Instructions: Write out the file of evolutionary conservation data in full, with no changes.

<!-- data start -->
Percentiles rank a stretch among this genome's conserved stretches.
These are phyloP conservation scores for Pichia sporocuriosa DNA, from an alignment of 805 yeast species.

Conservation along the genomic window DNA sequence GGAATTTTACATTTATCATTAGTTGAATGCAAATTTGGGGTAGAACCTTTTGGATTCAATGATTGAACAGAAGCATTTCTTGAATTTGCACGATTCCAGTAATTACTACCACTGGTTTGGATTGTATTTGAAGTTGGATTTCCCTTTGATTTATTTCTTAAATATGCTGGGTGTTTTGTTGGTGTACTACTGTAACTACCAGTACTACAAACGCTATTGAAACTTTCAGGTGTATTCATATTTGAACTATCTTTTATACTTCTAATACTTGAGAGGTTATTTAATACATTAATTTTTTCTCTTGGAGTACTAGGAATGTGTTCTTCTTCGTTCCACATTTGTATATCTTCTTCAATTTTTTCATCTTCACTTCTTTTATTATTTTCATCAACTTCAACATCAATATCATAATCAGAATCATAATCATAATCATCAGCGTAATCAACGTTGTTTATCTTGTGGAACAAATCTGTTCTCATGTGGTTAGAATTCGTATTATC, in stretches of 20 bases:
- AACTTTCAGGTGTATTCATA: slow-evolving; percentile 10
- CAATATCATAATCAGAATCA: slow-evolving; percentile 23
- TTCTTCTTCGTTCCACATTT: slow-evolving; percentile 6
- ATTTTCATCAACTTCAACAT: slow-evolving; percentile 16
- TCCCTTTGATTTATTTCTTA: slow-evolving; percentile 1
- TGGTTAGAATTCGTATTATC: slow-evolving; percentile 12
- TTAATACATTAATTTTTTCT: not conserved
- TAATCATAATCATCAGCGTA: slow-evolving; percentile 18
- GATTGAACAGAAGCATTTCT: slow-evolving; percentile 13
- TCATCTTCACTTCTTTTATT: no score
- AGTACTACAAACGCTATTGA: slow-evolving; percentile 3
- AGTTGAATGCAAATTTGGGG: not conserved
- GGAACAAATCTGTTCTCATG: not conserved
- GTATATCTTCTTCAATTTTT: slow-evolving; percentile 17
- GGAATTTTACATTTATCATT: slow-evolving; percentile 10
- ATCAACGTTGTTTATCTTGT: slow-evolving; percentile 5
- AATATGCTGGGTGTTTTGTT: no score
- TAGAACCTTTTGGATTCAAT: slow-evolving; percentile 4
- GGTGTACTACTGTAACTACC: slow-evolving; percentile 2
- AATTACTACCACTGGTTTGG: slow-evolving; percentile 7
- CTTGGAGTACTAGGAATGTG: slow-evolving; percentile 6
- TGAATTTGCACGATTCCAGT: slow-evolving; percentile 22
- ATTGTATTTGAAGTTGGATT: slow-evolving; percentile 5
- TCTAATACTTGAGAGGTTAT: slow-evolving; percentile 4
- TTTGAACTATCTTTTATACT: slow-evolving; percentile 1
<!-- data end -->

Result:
Percentiles rank a stretch among this genome's conserved stretches.
These are phyloP conservation scores for Pichia sporocuriosa DNA, from an alignment of 805 yeast species.

Conservation along the genomic window DNA sequence GGAATTTTACATTTATCATTAGTTGAATGCAAATTTGGGGTAGAACCTTTTGGATTCAATGATTGAACAGAAGCATTTCTTGAATTTGCACGATTCCAGTAATTACTACCACTGGTTTGGATTGTATTTGAAGTTGGATTTCCCTTTGATTTATTTCTTAAATATGCTGGGTGTTTTGTTGGTGTACTACTGTAACTACCAGTACTACAAACGCTATTGAAACTTTCAGGTGTATTCATATTTGAACTATCTTTTATACTTCTAATACTTGAGAGGTTATTTAATACATTAATTTTTTCTCTTGGAGTACTAGGAATGTGTTCTTCTTCGTTCCACATTTGTATATCTTCTTCAATTTTTTCATCTTCACTTCTTTTATTATTTTCATCAACTTCAACATCAATATCATAATCAGAATCATAATCATAATCATCAGCGTAATCAACGTTGTTTATCTTGTGGAACAAATCTGTTCTCATGTGGTTAGAATTCGTATTATC, in stretches of 20 bases:
- AACTTTCAGGTGTATTCATA: slow-evolving; percentile 10
- CAATATCATAATCAGAATCA: slow-evolving; percentile 23
- TTCTTCTTCGTTCCACATTT: slow-evolving; percentile 6
- ATTTTCATCAACTTCAACAT: slow-evolving; percentile 16
- TCCCTTTGATTTATTTCTTA: slow-evolving; percentile 1
- TGGTTAGAATTCGTATTATC: slow-evolving; percentile 12
- TTAATACATTAATTTTTTCT: not conserved
- TAATCATAATCATCAGCGTA: slow-evolving; percentile 18
- GATTGAACAGAAGCATTTCT: slow-evolving; percentile 13
- TCATCTTCACTTCTTTTATT: no score
- AGTACTACAAACGCTATTGA: slow-evolving; percentile 3
- AGTTGAATGCAAATTTGGGG: not conserved
- GGAACAAATCTGTTCTCATG: not conserved
- GTATATCTTCTTCAATTTTT: slow-evolving; percentile 17
- GGAATTTTACATTTATCATT: slow-evolving; percentile 10
- ATCAACGTTGTTTATCTTGT: slow-evolving; percentile 5
- AATATGCTGGGTGTTTTGTT: no score
- TAGAACCTTTTGGATTCAAT: slow-evolving; percentile 4
- GGTGTACTACTGTAACTACC: slow-evolving; percentile 2
- AATTACTACCACTGGTTTGG: slow-evolving; percentile 7
- CTTGGAGTACTAGGAATGTG: slow-evolving; percentile 6
- TGAATTTGCACGATTCCAGT: slow-evolving; percentile 22
- ATTGTATTTGAAGTTGGATT: slow-evolving; percentile 5
- TCTAATACTTGAGAGGTTAT: slow-evolving; percentile 4
- TTTGAACTATCTTTTATACT: slow-evolving; percentile 1